Inside the Worm
- Explain how worms digest food
- Identify the parts of a worm’s external anatomy
Worms are designed to turn dirt and organic matter into that black gold that every gardener wants and needs to grow their bountiful harvest. But how can worms be so effective at turning dirt into gold, especially without teeth? Well, the answer lies in their specific anatomy and the help from the beneficial aerobic bacteria that thrive in a vermiculture system that is in perfect balance.
In the worm bin, microorganisms break down food scraps and organic matter effectively in the presence of the right level of moisture. They take food and microorganisms in through their mouths, mix it with saliva, move it down their esophagus and into the crop where the food is stored temporarily. The partially digested food then passes to the gizzard which grinds the food using specialized muscles and forces it into the intestine where it is mixed with digestive enzymes. What is left undigested at this point exits the worm’s body as worm castings.
Tools & Materials
- Red Wiggler worms
- Magnifying glasses
- Paper towels
Introduction (10 minutes)
Begin the lesson by explaining exactly what compost is and how it is created in the worm bin. Describe worm castings (worm poo) and the value they have to the health of soil in terms of their nutrient density. Then share the rendering of the red wiggler’s internal and external anatomy, describing the function of each part and referencing it by its specific name. Be sure to provide the overview of how food moves through the worm’s body and how each internal part of the anatomy plays a role in the production of worm castings.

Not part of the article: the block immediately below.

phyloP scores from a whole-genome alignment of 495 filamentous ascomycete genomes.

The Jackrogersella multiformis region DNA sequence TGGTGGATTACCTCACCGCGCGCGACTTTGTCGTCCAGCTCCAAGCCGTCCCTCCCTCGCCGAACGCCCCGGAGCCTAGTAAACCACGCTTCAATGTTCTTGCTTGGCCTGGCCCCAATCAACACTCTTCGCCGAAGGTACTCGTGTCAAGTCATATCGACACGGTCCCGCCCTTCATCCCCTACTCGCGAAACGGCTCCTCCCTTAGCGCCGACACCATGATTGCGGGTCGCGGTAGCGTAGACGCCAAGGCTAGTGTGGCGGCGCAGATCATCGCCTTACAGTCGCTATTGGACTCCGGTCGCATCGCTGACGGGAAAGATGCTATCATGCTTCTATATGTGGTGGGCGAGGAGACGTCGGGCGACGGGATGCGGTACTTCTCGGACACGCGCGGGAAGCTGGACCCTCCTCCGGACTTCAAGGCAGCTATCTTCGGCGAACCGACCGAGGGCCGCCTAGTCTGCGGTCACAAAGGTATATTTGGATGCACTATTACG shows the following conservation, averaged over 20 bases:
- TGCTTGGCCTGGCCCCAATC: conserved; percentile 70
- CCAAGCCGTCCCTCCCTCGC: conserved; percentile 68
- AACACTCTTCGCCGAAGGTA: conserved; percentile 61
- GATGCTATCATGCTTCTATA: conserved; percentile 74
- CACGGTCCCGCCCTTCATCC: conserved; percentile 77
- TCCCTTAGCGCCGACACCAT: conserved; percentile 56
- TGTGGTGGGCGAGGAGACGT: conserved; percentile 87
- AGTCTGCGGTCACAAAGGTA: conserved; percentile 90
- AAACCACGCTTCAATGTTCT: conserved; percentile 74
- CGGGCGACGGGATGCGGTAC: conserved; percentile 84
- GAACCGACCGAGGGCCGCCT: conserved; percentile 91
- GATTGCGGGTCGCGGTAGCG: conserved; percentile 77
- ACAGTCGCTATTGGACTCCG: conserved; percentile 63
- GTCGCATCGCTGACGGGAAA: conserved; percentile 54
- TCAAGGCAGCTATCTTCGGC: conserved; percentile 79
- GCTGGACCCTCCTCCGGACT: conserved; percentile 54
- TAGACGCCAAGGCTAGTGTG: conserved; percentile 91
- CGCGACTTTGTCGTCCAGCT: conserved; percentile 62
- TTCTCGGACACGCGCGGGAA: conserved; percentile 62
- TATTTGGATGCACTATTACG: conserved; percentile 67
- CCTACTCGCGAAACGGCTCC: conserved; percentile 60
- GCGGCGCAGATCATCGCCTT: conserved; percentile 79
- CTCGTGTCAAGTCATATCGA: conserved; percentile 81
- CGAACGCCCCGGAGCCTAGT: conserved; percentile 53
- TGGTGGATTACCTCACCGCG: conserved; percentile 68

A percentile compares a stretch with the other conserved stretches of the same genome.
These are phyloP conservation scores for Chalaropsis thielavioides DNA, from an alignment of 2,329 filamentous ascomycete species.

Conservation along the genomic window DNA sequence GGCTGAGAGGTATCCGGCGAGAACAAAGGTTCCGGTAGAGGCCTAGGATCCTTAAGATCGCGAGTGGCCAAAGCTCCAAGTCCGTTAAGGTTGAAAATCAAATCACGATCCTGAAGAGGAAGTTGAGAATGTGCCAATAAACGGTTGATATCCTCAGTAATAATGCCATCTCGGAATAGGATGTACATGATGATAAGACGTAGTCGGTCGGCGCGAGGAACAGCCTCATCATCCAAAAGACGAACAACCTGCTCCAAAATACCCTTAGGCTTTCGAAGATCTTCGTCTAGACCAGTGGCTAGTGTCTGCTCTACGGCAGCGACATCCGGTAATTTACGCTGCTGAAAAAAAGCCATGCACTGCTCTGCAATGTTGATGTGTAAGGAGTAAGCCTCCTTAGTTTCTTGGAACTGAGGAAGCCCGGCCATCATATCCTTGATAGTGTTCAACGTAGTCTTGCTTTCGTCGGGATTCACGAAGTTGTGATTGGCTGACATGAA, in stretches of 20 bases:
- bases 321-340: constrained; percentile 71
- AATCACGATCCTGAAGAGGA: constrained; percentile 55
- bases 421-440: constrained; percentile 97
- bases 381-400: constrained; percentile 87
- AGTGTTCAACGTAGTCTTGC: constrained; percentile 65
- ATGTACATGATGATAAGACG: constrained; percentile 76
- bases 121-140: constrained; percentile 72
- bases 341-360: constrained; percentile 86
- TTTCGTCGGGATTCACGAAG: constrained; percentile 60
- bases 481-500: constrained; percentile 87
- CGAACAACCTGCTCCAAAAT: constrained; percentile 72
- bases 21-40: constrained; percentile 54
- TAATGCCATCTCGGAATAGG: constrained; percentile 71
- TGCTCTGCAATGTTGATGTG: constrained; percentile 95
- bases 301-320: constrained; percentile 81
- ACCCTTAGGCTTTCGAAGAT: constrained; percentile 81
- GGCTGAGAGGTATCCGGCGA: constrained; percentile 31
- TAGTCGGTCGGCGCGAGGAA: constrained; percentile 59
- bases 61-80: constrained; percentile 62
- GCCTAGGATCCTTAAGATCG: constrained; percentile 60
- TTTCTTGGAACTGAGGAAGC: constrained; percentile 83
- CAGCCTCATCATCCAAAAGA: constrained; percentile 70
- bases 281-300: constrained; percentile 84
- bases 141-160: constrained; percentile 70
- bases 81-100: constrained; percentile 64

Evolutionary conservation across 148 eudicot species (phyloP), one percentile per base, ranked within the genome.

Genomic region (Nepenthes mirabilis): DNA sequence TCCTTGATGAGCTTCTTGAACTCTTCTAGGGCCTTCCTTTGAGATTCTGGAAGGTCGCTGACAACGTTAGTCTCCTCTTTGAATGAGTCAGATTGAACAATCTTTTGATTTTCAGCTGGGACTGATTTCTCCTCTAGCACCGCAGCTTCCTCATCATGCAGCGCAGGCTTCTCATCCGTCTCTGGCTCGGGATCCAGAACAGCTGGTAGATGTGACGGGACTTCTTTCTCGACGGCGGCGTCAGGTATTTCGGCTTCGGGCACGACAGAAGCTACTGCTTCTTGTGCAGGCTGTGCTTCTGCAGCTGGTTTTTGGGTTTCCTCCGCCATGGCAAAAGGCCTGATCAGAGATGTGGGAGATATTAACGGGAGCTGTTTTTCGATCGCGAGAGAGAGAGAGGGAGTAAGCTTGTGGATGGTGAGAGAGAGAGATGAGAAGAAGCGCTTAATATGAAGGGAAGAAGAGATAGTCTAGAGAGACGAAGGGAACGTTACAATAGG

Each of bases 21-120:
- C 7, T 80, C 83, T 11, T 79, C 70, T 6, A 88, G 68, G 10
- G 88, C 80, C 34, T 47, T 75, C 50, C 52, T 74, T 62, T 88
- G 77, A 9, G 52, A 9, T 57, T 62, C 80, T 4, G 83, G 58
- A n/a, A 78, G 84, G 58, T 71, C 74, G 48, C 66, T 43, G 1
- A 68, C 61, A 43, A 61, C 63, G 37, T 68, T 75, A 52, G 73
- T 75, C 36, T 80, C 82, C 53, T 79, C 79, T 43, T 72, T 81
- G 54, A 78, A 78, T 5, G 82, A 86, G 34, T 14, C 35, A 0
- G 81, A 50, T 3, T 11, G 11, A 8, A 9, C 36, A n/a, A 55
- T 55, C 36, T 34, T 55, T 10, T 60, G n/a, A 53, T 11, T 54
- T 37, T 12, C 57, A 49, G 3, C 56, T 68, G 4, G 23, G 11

Activity (20 minutes)
Pull a small amount of worms from the worm bin and have the students examine them on a moist paper towel using their magnifying glasses. Have them identify and name each part of the external anatomy as they can. This could be more challenging with the immature worms. Have them touch the worms to identify the feel of the external anatomy and to see how the worm reacts when touched.
Discussion (10 minutes)
What does a worm feel like? What does it do when touched? Can you identify all five parts of their external anatomy? How is a worm’s anatomy similar to ours? How is it different? Are there other animals that produce outputs that benefit the plants in the garden or in nature?
Assessment (5 minutes)
Use the following questions to assess the Students before and after the lesson. Tally the responses of the group in the Assessment Tracking Log for comparison:
- By a show of hands, how many of you know how worms turn food scraps into compost?
- Now that you understand the process, how many of you think you could describe how worms process the food they consume?
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